Entrepreneurs have become the new heroes of the business world.
At Harvard Business School, even students who plan to join blue chip firms and have no intention of ever launching start-ups would be insulted if someone told them they weren’t “entrepreneurial.” And this is why: Entrepreneurialism is highly valued in today’s labour market. Companies of all shapes and sizes aspire to be seen as highly innovative, nimble, and agile—all qualities traditionally ascribed to entrepreneurs.
Yet in their recruiting efforts, companies do not have a scientific way of separating true entrepreneurs from other talented candidates. Instead, they fall back on broad stereotypes.
But what is Entrepreneurial Leadership?
In 2004, Chris Roebuck defined entrepreneurial leadership as “organizing a group of people to achieve a common goal using proactive entrepreneurial behaviour by optimising risk, innovating to take advantage of opportunities, taking personal responsibility and managing change within a dynamic environment for the benefit of [an] organisation”.
Entrepreneurial leaders may work within a formalised organisation structure. But they use the skills and approaches associated with successful entrepreneurs.
Why do we need Entrepreneurial Leadership?
The answer is relatively simple. To keep up with the swift pace of change in the world, we need forward thinking, creativity and innovative ideas.
In today’s fast-changing world, leaders need to be agile. You need to be able to make decisions quickly, take action and learn from the results. You need to anticipate the future, respond to unforeseen circumstances and adapt to change.
That relies on entrepreneurial leadership.
In other words, entrepreneurial leadership is like white water rafting. To ride the waves of change, you need a strong sense of purpose and motivation. You need a committed and effective team. And you need the agility to respond quickly and change direction when needed.
And for that reason, entrepreneurial leadership is not just for start-ups. It’s for all organisations.
Some of the common entrepreneurial leadership characteristics are as follows.
- Communication skills
The leader is able to clearly articulate their ideas, and the plan to achieve common goals. They encourage communication between departments and across levels. They avoid ambiguities and generalizations, and are able to avoid conflict and misunderstanding due to poor communication.
A successful entrepreneurial leader has a clear vision. He knows exactly where he wants to go and how to get there. They communicate their vision to the team and work with them to make the vision a reality.
An entrepreneurial leader realizes the importance of initiative and reactiveness, and they go out of their way to provide all the support that the team needs to achieve their goals. The leader usually does not punish employees when they take a calculated risk which misfires. Instead, they sit down with employees to analyse what went wrong and work with them to correct the mistakes.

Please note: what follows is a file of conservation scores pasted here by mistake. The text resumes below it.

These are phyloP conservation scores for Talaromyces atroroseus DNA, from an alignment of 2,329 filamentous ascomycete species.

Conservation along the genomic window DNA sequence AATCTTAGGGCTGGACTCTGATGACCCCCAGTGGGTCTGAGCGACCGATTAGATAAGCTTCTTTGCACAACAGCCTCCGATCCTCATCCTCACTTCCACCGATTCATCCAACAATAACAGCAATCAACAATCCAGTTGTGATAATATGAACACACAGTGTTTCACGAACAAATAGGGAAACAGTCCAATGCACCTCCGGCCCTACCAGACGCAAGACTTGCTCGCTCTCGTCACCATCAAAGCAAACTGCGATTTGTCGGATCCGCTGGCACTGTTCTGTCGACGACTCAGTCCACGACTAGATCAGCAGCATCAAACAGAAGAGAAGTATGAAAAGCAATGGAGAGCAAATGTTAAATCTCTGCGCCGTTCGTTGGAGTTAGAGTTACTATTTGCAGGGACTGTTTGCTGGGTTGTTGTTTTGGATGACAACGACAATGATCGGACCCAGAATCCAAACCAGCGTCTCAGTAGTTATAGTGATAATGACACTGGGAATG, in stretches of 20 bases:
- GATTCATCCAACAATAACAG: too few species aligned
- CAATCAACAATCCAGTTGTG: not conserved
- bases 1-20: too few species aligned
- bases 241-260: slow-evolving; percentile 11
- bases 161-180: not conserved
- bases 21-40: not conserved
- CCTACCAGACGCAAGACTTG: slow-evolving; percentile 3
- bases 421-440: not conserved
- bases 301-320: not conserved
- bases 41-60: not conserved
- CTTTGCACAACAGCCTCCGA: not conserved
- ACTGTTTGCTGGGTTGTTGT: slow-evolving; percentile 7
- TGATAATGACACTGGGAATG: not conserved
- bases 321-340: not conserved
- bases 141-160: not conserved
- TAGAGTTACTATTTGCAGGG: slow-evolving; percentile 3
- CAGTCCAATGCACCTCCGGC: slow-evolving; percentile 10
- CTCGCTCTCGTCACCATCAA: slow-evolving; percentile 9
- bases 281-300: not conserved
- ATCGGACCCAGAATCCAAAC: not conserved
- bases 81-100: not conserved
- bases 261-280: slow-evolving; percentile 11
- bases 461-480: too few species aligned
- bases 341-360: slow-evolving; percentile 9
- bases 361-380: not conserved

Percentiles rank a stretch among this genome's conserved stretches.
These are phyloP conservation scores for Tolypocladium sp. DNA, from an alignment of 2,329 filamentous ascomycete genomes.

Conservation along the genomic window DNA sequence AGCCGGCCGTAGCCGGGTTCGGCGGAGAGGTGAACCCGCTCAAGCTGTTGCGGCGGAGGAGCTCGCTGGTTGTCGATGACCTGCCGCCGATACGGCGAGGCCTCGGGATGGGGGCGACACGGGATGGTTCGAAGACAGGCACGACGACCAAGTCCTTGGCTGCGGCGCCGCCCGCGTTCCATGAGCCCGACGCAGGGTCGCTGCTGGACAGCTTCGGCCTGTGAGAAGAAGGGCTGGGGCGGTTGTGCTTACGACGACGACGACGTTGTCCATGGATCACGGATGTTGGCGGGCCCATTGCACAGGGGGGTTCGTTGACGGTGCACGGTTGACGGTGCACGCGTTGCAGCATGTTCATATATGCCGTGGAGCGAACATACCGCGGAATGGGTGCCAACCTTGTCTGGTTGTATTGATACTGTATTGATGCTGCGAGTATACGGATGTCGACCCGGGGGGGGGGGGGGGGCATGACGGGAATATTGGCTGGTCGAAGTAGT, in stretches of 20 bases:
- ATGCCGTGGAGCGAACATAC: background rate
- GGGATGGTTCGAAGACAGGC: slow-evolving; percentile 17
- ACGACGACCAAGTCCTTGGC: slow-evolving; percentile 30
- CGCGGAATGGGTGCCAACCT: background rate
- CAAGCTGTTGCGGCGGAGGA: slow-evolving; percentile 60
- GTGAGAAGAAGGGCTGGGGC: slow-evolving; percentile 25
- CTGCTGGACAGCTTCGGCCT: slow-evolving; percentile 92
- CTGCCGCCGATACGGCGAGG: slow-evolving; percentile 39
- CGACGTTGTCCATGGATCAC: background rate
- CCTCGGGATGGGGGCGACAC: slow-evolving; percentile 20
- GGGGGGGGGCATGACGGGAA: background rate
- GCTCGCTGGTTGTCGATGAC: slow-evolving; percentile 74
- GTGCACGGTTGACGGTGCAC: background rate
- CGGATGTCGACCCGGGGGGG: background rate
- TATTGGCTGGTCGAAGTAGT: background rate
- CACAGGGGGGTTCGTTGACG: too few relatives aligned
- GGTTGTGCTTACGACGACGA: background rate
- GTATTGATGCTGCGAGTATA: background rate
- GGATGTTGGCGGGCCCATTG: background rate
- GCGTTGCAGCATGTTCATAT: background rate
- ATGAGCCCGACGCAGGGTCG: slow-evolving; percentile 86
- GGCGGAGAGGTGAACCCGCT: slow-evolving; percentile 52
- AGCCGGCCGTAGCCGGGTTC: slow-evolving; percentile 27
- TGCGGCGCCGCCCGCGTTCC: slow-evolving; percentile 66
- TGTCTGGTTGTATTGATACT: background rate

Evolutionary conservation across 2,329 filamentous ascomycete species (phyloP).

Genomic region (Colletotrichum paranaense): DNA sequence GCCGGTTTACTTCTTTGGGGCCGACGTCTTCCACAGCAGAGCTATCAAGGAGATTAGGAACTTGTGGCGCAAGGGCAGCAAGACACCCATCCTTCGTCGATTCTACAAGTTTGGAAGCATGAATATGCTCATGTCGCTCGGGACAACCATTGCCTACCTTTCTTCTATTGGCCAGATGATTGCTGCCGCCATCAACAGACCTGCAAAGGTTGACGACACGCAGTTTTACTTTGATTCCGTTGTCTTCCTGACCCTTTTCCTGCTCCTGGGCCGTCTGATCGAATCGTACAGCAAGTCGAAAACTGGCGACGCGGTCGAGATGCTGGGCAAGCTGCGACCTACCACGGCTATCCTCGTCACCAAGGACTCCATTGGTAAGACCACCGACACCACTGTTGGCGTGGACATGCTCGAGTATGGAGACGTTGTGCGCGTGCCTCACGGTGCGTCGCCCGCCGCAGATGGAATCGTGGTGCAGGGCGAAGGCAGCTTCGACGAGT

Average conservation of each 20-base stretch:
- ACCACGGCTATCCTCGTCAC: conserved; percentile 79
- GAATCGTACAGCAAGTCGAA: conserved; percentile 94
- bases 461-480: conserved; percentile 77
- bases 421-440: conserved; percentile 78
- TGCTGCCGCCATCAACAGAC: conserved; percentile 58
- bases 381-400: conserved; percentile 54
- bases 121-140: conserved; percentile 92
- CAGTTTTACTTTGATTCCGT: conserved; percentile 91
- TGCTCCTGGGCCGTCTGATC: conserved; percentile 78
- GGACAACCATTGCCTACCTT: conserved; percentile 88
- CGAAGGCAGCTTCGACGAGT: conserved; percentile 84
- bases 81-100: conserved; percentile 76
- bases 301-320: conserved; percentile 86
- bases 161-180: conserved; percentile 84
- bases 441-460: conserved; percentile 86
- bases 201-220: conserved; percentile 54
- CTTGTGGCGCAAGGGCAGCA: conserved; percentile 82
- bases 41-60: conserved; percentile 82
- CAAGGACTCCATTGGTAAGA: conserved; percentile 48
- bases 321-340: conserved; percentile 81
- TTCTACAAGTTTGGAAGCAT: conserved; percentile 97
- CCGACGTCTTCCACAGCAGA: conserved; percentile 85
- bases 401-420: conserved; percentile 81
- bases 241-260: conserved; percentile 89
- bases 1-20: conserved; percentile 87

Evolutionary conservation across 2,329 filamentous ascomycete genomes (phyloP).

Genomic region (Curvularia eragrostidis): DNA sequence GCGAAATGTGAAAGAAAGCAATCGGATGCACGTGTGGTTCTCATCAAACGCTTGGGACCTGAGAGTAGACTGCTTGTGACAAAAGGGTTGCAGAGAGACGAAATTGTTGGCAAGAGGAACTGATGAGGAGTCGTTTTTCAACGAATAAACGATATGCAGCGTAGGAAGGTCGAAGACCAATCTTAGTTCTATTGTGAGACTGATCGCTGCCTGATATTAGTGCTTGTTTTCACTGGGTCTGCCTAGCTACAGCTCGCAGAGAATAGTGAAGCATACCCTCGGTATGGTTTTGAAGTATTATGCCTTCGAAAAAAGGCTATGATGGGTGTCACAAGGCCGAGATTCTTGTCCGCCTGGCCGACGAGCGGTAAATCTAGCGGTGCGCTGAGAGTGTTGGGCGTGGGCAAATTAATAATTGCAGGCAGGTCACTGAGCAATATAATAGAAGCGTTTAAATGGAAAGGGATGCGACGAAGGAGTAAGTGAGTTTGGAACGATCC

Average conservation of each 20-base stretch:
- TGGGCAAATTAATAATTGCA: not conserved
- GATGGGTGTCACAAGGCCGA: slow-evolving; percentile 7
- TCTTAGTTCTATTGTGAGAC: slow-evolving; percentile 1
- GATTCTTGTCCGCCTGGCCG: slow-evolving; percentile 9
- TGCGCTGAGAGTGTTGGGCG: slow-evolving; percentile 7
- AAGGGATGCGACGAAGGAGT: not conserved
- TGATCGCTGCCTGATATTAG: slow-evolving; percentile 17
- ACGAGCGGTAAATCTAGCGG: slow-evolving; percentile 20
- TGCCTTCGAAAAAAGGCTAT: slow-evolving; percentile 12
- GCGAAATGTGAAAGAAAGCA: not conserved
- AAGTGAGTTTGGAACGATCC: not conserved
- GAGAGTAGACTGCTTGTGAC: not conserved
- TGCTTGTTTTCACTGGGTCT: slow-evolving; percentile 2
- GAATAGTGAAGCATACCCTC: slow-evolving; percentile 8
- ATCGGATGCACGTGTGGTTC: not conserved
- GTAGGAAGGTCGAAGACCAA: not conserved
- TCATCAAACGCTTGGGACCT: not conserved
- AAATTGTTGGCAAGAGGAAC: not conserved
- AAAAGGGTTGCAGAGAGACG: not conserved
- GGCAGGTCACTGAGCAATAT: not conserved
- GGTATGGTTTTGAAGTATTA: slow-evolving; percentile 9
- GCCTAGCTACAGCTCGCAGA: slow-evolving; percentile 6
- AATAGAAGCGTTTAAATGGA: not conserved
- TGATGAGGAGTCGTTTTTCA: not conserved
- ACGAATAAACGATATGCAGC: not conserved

The leader has tremendous belief in themselves and has confidence gained from years of experimenting, at times failing, and learning. They are aware of their strengths and weaknesses, and demonstrate their skills without hubris. An entrepreneurial leader is very self-assured.
- Shares success
When the team or the organization succeeds at something, the leader does not hog the limelight or take all the credit. They acknowledge the contribution of others and share the accolades with them.
You will not find an entrepreneurial leader cooped up in the office. Leaders like to spend time among employees, walk around the factory or department, interact with everyone, and see them doing their job. This leader will usually take some time out to informally chat with employees, and understand their work and personal challenges.
- Create an atmosphere conducive to growth
With a deep understanding of the importance of other people’s contribution to organizational success, the entrepreneurial leader creates an atmosphere that encourages everyone to share ideas, grow, and thrive. They actively seek other’s opinions, and encourage them to come up with solutions to the problems that they face. The entrepreneurial leader also provides positive feedback when employees come forward with an opinion.
Honesty is the most important quality of an exceptional leader. Entrepreneurial leaders who are honest are able to quickly win the trust of their employees. People respect leaders to come across as honest, and are more likely to accept positive or negative feedback and also work harder.
When the going gets tough, the entrepreneurial leader perseveres. True entrepreneurs simply don’t quit, they keep going till they find what they’re looking for.
The leader not only invests significantly in learning and updating their knowledge, but they also create a learning environment in the organization encouraging others to improve their knowledge, widen their experience, and tackle multiple challenges. They encourage employees to think outside the box and come up with creative solutions to problems.
No matter what context you’re operating in (organisational change, new venture, setting up a family business…), entrepreneurial leadership will be central to your growth. Developing leadership skills helps develop talent, roll out new products and services, deliver efficiency and gain market share.
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